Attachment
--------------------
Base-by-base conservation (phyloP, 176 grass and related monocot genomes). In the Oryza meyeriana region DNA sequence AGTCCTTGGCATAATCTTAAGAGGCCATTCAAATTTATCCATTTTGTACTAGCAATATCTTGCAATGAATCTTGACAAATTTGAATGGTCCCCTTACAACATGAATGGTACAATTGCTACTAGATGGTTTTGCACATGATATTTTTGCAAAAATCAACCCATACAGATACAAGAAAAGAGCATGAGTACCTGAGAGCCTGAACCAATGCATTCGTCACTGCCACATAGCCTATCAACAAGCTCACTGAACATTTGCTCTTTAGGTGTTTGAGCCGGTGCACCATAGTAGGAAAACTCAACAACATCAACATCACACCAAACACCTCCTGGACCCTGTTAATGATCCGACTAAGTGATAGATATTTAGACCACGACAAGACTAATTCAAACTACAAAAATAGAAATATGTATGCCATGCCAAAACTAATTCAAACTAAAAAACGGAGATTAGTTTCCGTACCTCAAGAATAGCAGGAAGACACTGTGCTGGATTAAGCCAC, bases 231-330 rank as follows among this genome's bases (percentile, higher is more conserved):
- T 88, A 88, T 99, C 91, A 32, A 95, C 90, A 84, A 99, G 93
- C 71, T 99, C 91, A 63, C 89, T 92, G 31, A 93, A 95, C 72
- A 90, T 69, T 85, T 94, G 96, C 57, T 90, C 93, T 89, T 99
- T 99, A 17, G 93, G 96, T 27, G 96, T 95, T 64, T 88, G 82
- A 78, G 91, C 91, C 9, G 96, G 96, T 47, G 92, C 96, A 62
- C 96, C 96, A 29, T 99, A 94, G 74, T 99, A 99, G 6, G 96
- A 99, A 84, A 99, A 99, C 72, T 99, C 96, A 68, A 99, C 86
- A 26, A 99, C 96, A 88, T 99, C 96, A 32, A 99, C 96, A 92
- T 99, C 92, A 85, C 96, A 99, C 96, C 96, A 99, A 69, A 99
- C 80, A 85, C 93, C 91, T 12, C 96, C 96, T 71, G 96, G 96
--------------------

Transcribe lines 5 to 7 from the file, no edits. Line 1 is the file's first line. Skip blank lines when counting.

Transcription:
- T 99, A 17, G 93, G 96, T 27, G 96, T 95, T 64, T 88, G 82
- A 78, G 91, C 91, C 9, G 96, G 96, T 47, G 92, C 96, A 62
- C 96, C 96, A 29, T 99, A 94, G 74, T 99, A 99, G 6, G 96